• The Southwestern

National Public Health Week: Violence Prevention

Updated: Jun 25, 2020

This week is National Public Health Week. Due to the outbreak of COVID-19, NPHW events on campus have been canceled. However, The Southwestern will cover the topics assigned to each day. Wednesday: Violence Prevention.

Photo provided.

Monday: Mental Health

Tuesday: Maternal and Child Health

Wednesday: Violence Prevention

Thursday: Environmental Health

Friday: Education

Saturday: Healthy Housing

Violence is a leading cause of premature death.

In 2017, the U.S. was home to 39,773 gun-related deaths. Sixty percent of those (23,854) were suicides. About one in three women and one in four men has experienced some form of physical intimate partner violence, and one out of every six women in the U.S. has been the victim of rape or attempted rape.

In the last year, one in seven children reported being victims of child abuse and neglect, though CDC reports that this is likely a low estimate. Violence affects people of all ages and races but has a disproportionate impact on young adults and communities of color. For example, black people are killed by police at three times the rate of white people.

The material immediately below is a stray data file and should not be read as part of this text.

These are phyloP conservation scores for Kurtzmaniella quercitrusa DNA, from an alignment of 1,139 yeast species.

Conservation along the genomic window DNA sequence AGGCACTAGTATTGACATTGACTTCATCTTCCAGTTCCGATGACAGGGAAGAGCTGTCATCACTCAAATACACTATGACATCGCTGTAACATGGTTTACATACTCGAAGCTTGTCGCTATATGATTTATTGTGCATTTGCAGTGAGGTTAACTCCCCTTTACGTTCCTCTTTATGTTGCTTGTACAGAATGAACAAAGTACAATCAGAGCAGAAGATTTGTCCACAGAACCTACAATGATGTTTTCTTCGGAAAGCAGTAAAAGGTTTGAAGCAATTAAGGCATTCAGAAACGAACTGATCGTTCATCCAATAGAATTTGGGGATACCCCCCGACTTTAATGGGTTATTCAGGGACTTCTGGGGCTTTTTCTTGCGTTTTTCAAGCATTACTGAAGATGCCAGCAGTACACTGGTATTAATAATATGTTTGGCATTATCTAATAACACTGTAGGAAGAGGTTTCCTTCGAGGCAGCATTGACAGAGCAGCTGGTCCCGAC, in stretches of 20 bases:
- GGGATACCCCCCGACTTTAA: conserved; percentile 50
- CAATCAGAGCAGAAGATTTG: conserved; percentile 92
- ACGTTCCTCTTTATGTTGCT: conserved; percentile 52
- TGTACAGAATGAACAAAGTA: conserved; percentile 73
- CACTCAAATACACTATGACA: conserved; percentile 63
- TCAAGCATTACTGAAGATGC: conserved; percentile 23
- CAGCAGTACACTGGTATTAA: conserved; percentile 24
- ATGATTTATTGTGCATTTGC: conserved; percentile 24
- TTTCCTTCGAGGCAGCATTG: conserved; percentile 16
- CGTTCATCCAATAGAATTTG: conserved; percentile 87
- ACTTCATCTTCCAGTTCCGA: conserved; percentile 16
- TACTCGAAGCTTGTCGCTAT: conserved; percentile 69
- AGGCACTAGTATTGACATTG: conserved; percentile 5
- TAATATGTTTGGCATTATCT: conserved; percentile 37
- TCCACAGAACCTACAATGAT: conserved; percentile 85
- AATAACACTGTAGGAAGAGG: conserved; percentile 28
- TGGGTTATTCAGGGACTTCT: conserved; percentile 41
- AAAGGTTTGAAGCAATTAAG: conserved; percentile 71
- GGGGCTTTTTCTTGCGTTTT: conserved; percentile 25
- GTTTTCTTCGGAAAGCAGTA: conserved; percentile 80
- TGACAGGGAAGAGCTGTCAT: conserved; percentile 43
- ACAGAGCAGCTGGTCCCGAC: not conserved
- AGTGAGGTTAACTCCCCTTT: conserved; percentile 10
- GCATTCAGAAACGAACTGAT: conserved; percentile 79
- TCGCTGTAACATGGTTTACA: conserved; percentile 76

While much more study is needed, research already shows that commonsense gun safety laws can make a difference. For example, researchers found that in the years following Connecticut’s permit-to-purchase handgun law, firearm homicides went down 40%.

More traditional public health interventions can make a difference, too. Home-visiting models have been shown to significantly reduce the risk of child maltreatment. Community-led models can be especially effective when it comes to violence prevention. The innovative Cure Violence model — which takes methods typically associated with disease control and applies them to violence prevention — has resulted in significant drops in local gun violence.

When there is disinvestment in communities, and there’s violence in their neighborhoods, kids are more likely to experience abuse or neglect at home. Community risk factors include high rates of poverty, residential instability, unemployment and a high concentration of places to buy alcohol.

Community development is an effective way to interrupt the cycles of poverty through meeting basic community needs, making a good education available to everyone and investing in communities to improve residents’ financial security.

Violence Prevention and COVID-19

Increased stress can lead to increased aggression, feeding a cycle of violence especially in communities already under strain. And, as APHA member Elena Ong writes in this Public Health Newswire post, "Since the first case of the new coronavirus was reported in Wuhan, China, in December, there’s been a surge in reports of microaggressions, discrimination and violent attacks against people who look Chinese or Asian."

Much of the stress people are feeling as a result of the COVID-19 pandemic is linked to fear fed by misinformation. Help counteract the "infodemic" of bad and troubling information by sharing WHO's mythbustersand resources on APHA's COVID-19 page and Get Ready site. And as Ong reminds us, "let’s fight fear-mongering with principled and visionary leadership."

Provided by NPHW.ORG

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